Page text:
J Integr Plant Biol. ›› 1955, Vol. 4 ›› Issue (4): -.

• Research Articles •    

A Study of Safe Moisture Content of Rice Grains during Storage

Chao Tung-fang and Wang Ming-chi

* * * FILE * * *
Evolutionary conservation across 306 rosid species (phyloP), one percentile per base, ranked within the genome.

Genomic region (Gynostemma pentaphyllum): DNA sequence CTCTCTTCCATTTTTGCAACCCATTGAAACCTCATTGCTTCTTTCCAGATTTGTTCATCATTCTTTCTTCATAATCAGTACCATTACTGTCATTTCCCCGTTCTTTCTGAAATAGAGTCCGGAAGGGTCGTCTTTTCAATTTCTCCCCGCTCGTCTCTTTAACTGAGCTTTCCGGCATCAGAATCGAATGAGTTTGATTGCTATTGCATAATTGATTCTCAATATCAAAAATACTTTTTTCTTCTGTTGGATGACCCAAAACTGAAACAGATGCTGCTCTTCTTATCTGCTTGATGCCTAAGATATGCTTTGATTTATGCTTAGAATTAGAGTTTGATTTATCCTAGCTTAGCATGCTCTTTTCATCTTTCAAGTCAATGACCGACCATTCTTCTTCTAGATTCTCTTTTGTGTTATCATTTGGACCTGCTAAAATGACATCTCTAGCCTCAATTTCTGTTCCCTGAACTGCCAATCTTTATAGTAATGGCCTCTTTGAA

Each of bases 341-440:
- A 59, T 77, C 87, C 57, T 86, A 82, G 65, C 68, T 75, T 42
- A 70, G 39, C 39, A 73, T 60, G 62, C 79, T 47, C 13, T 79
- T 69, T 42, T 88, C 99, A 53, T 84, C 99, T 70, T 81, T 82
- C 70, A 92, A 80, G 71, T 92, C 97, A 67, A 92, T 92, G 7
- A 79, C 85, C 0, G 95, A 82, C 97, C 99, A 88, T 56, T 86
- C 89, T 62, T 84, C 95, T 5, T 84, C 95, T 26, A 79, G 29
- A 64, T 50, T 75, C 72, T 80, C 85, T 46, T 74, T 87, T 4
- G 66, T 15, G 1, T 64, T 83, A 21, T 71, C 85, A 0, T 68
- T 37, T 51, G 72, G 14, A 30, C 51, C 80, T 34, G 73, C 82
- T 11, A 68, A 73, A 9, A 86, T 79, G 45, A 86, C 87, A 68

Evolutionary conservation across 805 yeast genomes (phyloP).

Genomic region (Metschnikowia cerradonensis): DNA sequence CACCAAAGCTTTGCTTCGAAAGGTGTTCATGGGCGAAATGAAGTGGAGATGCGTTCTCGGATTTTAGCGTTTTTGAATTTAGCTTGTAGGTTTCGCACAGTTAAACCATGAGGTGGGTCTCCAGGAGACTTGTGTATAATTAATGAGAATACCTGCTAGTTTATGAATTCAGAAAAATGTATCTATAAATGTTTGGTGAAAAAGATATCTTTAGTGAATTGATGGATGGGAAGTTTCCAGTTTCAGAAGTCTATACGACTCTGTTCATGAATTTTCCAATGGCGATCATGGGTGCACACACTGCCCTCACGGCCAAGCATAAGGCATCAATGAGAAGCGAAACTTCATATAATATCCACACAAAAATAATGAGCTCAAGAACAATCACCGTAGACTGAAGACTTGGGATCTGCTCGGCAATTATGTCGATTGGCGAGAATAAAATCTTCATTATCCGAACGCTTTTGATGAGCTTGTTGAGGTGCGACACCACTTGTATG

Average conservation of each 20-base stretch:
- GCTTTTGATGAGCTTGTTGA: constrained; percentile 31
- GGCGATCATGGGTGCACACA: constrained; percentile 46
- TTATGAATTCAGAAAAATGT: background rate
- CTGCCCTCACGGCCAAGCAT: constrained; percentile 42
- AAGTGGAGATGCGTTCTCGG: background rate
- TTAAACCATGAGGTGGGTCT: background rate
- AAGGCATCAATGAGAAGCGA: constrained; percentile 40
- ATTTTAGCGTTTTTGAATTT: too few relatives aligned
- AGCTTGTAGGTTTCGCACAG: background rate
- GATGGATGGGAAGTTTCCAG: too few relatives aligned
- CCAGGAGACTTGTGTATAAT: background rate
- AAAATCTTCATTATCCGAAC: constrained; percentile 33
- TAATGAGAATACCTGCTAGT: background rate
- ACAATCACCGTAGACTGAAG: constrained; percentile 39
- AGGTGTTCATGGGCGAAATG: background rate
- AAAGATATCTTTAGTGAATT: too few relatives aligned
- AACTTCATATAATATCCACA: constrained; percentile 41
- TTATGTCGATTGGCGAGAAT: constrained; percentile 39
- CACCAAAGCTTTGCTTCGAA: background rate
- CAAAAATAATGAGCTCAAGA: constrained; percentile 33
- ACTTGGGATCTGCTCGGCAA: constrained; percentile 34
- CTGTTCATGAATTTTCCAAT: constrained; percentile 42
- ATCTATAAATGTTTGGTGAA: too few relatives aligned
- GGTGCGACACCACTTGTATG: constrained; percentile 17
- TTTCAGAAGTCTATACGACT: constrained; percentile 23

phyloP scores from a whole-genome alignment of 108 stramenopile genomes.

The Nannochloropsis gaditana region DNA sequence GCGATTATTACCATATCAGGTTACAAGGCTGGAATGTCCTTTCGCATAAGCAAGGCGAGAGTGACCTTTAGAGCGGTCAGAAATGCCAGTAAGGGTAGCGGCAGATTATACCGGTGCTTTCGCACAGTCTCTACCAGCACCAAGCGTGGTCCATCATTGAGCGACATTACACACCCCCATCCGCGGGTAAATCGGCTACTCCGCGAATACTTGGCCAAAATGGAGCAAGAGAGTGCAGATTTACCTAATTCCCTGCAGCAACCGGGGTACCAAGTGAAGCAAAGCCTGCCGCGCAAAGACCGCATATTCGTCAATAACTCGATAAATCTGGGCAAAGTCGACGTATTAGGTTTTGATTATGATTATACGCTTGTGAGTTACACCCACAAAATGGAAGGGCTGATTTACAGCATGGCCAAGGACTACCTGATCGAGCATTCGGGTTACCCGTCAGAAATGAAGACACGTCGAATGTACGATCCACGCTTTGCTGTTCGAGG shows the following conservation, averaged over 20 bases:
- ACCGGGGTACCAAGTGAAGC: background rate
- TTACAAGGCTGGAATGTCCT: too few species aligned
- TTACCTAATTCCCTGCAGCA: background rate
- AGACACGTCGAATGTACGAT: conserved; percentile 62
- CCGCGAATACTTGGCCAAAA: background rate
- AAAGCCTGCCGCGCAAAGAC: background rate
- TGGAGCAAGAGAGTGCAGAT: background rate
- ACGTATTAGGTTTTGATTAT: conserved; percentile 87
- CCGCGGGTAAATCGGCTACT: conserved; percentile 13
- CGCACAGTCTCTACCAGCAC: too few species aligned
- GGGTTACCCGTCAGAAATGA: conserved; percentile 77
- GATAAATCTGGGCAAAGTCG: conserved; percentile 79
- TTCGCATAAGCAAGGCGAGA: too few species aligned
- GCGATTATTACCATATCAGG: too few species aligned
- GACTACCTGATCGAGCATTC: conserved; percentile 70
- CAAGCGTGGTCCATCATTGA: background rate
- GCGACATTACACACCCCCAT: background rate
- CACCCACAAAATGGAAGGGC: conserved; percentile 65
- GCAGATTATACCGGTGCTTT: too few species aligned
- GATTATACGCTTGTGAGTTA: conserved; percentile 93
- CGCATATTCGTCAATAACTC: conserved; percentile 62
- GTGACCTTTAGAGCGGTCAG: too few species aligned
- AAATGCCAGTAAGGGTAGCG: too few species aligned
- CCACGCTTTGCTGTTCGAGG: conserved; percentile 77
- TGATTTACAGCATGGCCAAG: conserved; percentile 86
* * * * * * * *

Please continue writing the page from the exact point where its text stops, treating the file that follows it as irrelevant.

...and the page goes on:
Abstract: Four quantifies of a late variety of unglutinous flee, Lao-lai-ching, harvested in the current year (1954) were sunned/or different periods of time to have their respective moisture contents reduced to 13.6%, 15.2%, 17.2%and 19.6%. From each of them six equal portions were taken and placed in six replicated 1000-ml bottles, three aerated and three sealed up. These 24 bottles were equally grouped and stored in three incubators at different temperatures, 15℃, 25℃ and 35℃, and they were arranged in such a way that one pair of bottles (one aerated and one sealed up)from each of the above-mentioned four groups with different percentages of moisture content were put in one incubator. Three months later, determinations of the percentage of germination and fatty acid, the vitamin B1 content, the number and kinds of molds and the grade of the dehulled rice turned out therefrom were made. From the results thus obtained we find as follows: 1. From the standpoint of the maintenance of the germination percentage, the appropriate moisture content of rice grains during storage should be less than 13% at 35℃, not over 15% at 25℃ and no more than 17% at 15℃. 2. Laboratory storage of rice with different moisture contents for three months under both sealed-up and aerated conditions at different temperatures showed differences in fatty acid content from the original samples. The factors favouring the increase in fatty acid content are: (1) high temperature and (2) high moisture content. 3. There are certain relations between the fatty acid content and the grade of the dehulled rice. Generally, the higher the fatty acid content is, the lower will be the grade of rice. As regards the vitamin B1 content, however, only very slight changes were noticed. 4. The number of mold spores per gram of rice grains stored under the aerated condition was notoably different from that of mold spores per gram of rice grains stored under the sealed-up condition. Further analysis showed more tremendous differences at different temperatures in the aerated bottles than in the sealed-up bottles. 5. The molds isolated most often from the rice grains were Aspergillus sp. Alternaria tenuis, Brachysporium sp., Cladosporium herbarum, Cephalothecium roseum, Curvularia lunata,Fusarium spp., Helminthosporium oryzae, Helicoceras sp., Nigrospora oryzae Mucor spp., Penicillium spp., Phoma sp., and Trichoconis Padwickii. At 35 ℃, isolations made from rice grains under the aerated condition gave birth chiefiy to Aspergillus spp., Mucor spp., and Penicillium spp., and those from the sealed-up ones brought forth Penicillium spp., and Tricoconis Padwickii. At 25 ℃ and 15℃, all the 14 genera of molds listed above were isolated from individual rice kernels in both the aerated and dealed-up bottles with the agar-plate method. 6. It is a general .experience that the newly-harvested Lao-lai-ching offers superior white unglutinous rice when dehulled. If one intends to maintain this high grade for three months or longer, he has to keep the moisture content of rice grains at less than 14% at 35℃, not over 14% at 25℃ and around 15% at 15℃. This paper discusses certain complex interrelationships amoung the percentage of germination, the fatty acid content., the vitamin B1 content, the number and kinds of molds, and the grade of the dehulled rice. It points out the necessity for further physiological and biochemical investigations in connection with grain storage.

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